I hope then that some great stories are made and told and that we as a country can go to an educated vote with decent options. In the meantime, let’s try not to get too down on the waste of money and opportunity this fumbled legacy project has been by remembering it could be worse: the proposed alternative could actually get in. Please do remember to vote to retain the current flag.

Because all the people that like the alternate/Lockwood/ tea towel flag will be voting for it, so you must do your bit. And, really, no offence to anyone that does like the alternative for any reason. In fact, one last thing I am really sorry about is the way that the opinions of All Blacks and any others who do like the Lockwood flag have been treated so rudely. Everyone’s entitled to put their bit in: the people that love it, and the people that don’t. But in design, some opinions do matter more than others: like those of the people that will be using a new design the most/longest.

It’s interesting then that the support for change is weakest amongst the under 30s: the people that need to live with this, and also the people with the best-functioning eyes :)

Here is the wee Facebook flag rant:

We got the most middling mainstream and embarrassing of flags as first choice. No shock really. A terrible process gets terrible results.

Here’s what a better process could have looked like:

  1. Ask the public to submit the symbols of NZ they care about.
  2. A panel of artists, designers and notables picks top symbols.
  3. Ten top professional design studios are funded to develop flags, each referencing those symbols and national colours, taking into account little things like suitability as a flag.
  4. That becomes the first long-list.
  5. People can vote and talk about those and submit their own options, guided by a good level of initial understanding.
  6. These are then voted on and condensed into a shortlist by a panel of designers, artists and notables with some actual young people involved not a bunch of good but very old school NZ people that represent the past not the future of NZ.
  7. We then don’t go to a public vote because jesus have you seen the taste of the public here? Have you visited a shopping mall? Are we known the world over for our chic populace and exceptional design skill? No, we are known for jandals and singlets and houses that leak and fucking cows. Our national symbol is a bird that cannot fly. We are not good at this stuff. We are not a nation of design aficionados. The only time someone here is called a design aficionado is as an insult. We sold more Shania Twain albums per capita than anywhere else. Kathmandu is considered fashion. Possum haircuts are near compulsory. We are not a nation that has shown any kind of suitability to choose its flag.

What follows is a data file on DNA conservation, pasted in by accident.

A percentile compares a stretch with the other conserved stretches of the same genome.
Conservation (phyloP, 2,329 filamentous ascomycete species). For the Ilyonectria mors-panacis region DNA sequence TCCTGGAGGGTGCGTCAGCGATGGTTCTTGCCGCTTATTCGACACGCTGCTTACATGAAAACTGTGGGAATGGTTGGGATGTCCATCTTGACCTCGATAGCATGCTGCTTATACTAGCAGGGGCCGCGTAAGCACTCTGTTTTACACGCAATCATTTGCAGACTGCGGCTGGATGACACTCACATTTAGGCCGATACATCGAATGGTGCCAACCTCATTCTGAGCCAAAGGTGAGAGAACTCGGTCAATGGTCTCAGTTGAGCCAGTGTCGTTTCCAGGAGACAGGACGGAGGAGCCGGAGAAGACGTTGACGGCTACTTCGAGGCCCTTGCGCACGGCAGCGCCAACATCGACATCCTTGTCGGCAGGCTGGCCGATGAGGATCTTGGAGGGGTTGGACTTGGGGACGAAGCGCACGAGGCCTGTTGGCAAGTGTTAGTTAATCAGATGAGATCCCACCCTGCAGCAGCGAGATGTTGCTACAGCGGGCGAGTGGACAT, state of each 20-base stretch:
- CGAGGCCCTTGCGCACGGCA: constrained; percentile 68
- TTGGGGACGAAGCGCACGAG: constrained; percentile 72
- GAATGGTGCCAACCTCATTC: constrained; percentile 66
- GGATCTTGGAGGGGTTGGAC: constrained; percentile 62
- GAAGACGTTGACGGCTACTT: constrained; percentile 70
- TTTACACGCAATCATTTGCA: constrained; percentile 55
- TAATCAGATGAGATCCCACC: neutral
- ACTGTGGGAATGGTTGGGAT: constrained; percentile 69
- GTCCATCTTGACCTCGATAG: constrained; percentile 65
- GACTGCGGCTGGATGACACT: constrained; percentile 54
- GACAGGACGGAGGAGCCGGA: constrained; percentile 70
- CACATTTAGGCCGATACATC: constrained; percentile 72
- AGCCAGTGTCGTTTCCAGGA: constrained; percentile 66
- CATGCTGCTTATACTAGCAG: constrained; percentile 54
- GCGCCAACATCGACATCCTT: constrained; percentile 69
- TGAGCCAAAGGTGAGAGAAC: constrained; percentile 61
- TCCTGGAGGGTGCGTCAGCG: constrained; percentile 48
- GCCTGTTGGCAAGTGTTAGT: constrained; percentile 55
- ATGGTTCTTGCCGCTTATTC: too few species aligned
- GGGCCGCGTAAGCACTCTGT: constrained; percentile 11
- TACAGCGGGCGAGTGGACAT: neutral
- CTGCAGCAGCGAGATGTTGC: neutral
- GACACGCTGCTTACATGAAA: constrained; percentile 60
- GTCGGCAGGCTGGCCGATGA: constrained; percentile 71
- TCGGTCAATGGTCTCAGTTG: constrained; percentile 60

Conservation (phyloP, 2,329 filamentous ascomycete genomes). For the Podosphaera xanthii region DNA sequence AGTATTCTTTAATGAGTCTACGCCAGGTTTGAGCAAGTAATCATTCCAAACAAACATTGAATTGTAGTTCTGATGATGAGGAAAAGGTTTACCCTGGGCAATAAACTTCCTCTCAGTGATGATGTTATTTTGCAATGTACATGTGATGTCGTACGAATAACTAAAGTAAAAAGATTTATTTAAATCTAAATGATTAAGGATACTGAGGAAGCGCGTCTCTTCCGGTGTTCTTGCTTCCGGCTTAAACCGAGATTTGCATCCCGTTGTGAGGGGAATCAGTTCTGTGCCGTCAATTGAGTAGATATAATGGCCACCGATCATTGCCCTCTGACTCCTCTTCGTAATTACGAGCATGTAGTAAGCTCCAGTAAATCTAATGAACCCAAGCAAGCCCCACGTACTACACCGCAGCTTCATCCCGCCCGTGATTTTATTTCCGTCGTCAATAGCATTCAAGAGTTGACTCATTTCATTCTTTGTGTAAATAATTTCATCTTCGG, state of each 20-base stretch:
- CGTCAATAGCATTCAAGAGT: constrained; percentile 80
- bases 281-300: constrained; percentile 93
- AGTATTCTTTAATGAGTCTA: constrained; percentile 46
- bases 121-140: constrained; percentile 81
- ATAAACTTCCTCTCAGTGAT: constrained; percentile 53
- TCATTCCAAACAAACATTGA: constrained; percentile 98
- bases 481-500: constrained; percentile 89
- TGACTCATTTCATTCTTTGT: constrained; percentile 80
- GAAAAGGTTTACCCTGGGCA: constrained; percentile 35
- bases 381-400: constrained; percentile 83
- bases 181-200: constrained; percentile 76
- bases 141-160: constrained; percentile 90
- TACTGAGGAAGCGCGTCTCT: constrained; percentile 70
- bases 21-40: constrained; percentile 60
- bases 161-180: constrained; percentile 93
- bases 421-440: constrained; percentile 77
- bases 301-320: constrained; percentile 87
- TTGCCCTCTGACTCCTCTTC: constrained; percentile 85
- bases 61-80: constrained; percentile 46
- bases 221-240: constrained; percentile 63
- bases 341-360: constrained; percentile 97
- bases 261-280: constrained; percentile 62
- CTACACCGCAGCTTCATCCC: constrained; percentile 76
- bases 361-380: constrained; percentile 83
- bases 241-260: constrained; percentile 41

8. Instead, you get experts to pick some good options, spend ages telling the stories behind them to the country and then, only after there is wide understanding of what they are trying to do, with a very clearly communicated definition of success, do you go to a vote – and only then one stacked with good options.

And we would probably still not get a great outcome because design by committee is not a good way to design and sometimes the best thing for tomorrow is very hard for most people to see from today if that is not something they are very practiced in. That’s not elitism, it’s fact, just like you wouldn’t ask the public to vote on the best way to build a bridge or to have a vote to set the OCR.

We ran a process that wouldn’t have got a good colouring-in competition winner.

The panel had no designers, artists or many people of tomorrow. The final four were three terrible unsuitable ferns and a laughable koru. You couldn’t make this shit up.

The good thing is we now have a chance to do this right. Vote for the current flag and then let’s have another crack at this in a few years. While we are at it let’s change our name to Aotearoa / New Zealand and perhaps get the people of tomorrow to make the choice, not the elderly and unusually politically involved that vote in postal referendums.

The people that will live with any new flag don’t even use the post -that is how poorly this was conceived from top to bottom. One last thought: can you imagine changing the national anthem and having no musicians?

That is what we did here.

We tried to change the flag with no-one with a fucking clue about flags or design anywhere in the mix and we got exactly what we deserved.

Keep going!